It’s such an awesome thing for me to be able to say, ‘I’m going to college!’”
Fit and energetic, just as he was as a cross-country runner in high school, and always smiling, Carlos entered his sophomore year at Delaware State University in Dover on August 28. The Dream.US gave him a full scholarship for four years. He chose the program-affiliated university for its business programs. At first he thought he would study economics, but he shifted to marketing, because he figured an economics background would more likely steer him toward government jobs, for which he likely would not be eligible.
When he got his scholarship notice, Carlos said, he hugged his mother and cried for two hours. “I stopped crying only because I had to go to work. It’s such an awesome thing for me to be able to say, ‘I’m going to college!’”
His mother wanted to take her two children from their town near Mexico City because “she wanted us to have an opportunity for a better life,” Carlos said. “It really was not safe to be out at night there.” Since settling in Manteo, his mother has married an American who works as a letter carrier for the U.S. Postal Service. They have had a son, a brother to Carlos and his sister.
While Carlos has not felt stigmatized in the community—“one of my friends is a southern, white redneck, and he teases me, but he’s still my friend”—he says, “It’s hard living in a country for so long, and you’re still not a citizen. But you’re still contributing every day as much as anyone else. We’re still paying taxes on everything. But we’re more a form of income for the government.”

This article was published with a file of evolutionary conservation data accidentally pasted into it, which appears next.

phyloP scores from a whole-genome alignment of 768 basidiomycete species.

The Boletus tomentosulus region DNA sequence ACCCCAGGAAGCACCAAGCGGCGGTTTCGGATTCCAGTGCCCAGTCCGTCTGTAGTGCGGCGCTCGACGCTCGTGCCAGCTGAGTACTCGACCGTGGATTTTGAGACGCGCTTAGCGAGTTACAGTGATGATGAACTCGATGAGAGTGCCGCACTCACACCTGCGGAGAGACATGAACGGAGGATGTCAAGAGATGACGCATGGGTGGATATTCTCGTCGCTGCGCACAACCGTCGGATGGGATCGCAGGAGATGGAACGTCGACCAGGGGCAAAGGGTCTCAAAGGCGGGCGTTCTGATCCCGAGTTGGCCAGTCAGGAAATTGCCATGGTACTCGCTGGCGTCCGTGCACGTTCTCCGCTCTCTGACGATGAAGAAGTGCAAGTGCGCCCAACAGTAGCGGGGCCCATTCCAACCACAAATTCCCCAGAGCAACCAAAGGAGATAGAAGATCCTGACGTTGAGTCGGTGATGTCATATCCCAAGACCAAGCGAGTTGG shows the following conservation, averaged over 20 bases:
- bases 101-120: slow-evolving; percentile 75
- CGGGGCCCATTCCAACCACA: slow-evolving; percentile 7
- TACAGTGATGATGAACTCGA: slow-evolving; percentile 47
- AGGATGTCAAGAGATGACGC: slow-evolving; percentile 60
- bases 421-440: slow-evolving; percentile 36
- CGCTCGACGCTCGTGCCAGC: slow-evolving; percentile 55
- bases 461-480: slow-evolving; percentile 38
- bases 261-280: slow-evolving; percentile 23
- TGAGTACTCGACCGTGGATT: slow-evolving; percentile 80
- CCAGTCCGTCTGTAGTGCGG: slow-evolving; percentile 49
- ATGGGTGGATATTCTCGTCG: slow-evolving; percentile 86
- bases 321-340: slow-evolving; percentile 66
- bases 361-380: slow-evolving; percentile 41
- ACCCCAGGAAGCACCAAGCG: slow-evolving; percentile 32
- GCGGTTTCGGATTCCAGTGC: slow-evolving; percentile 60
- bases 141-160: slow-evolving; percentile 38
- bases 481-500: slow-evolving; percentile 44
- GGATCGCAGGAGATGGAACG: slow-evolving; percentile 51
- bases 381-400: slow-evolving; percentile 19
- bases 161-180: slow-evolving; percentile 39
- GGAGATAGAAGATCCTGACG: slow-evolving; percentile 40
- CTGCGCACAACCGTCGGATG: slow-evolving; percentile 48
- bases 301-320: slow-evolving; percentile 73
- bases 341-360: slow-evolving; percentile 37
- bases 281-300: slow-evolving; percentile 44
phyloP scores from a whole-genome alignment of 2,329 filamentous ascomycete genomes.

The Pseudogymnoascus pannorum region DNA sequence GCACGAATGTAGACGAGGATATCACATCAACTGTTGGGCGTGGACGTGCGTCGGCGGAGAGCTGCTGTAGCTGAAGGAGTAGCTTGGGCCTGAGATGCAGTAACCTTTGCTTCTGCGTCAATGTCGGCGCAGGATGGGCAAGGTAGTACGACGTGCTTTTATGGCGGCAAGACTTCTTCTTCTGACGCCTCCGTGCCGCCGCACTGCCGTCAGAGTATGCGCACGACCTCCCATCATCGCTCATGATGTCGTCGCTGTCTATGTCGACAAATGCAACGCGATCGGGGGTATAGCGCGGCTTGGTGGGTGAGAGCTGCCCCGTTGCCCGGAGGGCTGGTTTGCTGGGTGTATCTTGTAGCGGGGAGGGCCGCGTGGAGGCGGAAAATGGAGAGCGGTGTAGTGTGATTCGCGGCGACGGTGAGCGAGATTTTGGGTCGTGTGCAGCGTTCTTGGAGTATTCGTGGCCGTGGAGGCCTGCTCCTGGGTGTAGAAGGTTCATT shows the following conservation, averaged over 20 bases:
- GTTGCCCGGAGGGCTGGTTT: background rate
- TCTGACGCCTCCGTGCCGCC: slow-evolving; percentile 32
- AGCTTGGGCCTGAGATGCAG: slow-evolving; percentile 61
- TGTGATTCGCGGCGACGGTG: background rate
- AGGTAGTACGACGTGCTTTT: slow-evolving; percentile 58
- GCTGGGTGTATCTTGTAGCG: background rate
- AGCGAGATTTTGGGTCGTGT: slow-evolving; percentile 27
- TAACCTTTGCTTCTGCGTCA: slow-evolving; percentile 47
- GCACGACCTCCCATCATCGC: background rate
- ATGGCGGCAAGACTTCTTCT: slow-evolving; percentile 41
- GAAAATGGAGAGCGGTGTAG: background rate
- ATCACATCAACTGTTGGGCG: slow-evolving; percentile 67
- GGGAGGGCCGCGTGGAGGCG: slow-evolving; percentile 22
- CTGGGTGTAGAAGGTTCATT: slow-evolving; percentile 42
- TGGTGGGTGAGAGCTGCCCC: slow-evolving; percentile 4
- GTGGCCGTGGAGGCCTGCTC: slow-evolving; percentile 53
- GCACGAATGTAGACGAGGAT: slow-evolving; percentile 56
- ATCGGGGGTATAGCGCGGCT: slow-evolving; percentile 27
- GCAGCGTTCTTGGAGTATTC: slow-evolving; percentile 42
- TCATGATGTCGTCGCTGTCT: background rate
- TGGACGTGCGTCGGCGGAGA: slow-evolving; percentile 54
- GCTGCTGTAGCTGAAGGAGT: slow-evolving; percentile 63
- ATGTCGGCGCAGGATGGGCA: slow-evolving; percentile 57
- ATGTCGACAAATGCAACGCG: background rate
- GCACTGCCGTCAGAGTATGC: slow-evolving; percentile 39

Seth Rose, the college advisor, agrees that in Dare County communities “you don’t see a lot of prejudice against, say, Latino students. But the rhetoric that’s going on nationally does intimidate my students. They hear vague talking like someone saying, ‘I’m glad Trump got elected because he’ll send people back to Mexico.’ But in the schools, staff is very supportive in helping any students who want to pursue their education. People generally don’t know who is undocumented. We don’t go around asking, because that can be a point of fear for some students.”
He stresses that “Carlos was just an average student, but when given this college opportunity he became much more than that. This scholarship has given Carlos a ton of confidence. He’s in Delaware, he’s meeting with senators, he’s engaged in student activities, he’s politically engaged, socially engaged. He’s so excited to have the opportunity he has. He’s making the absolute most of it.”
When Carlos came back as a college freshman to visit his high school, Rose said, “he was beaming, electric” and wanted to spread the word about what’s possible for motivated immigrant students. Carlos has inspired other Dare County students who aren’t U.S. citizens to pursue the Dream.US scholarship. This fall, three others will be in their first semester: Ricardo Gabriel will be at Delaware State, while Jair Torres and Ceydi Julissa Zavala-Paz will be at Eastern Connecticut State University.
“As I continue at Delaware State,” Carlos said, “my goal is to help other students: Don’t consider your status as a negative. Think of it as a positive, that you can show people what you can contribute.”
Michael Gery is a freelance writer and editor, most recently employed for 24 years as editor of the monthly magazine, Carolina Country. Published by North Carolina’s member-owned, nonprofit electric cooperatives, the magazine twice won the national award given annually for the best electric cooperative magazine. Michael has published two books as a writer and eight as editor. In 1991, he and his wife, Susan Haynes Cates, moved from Massachusetts to North Carolina, where they live on Roanoke Island.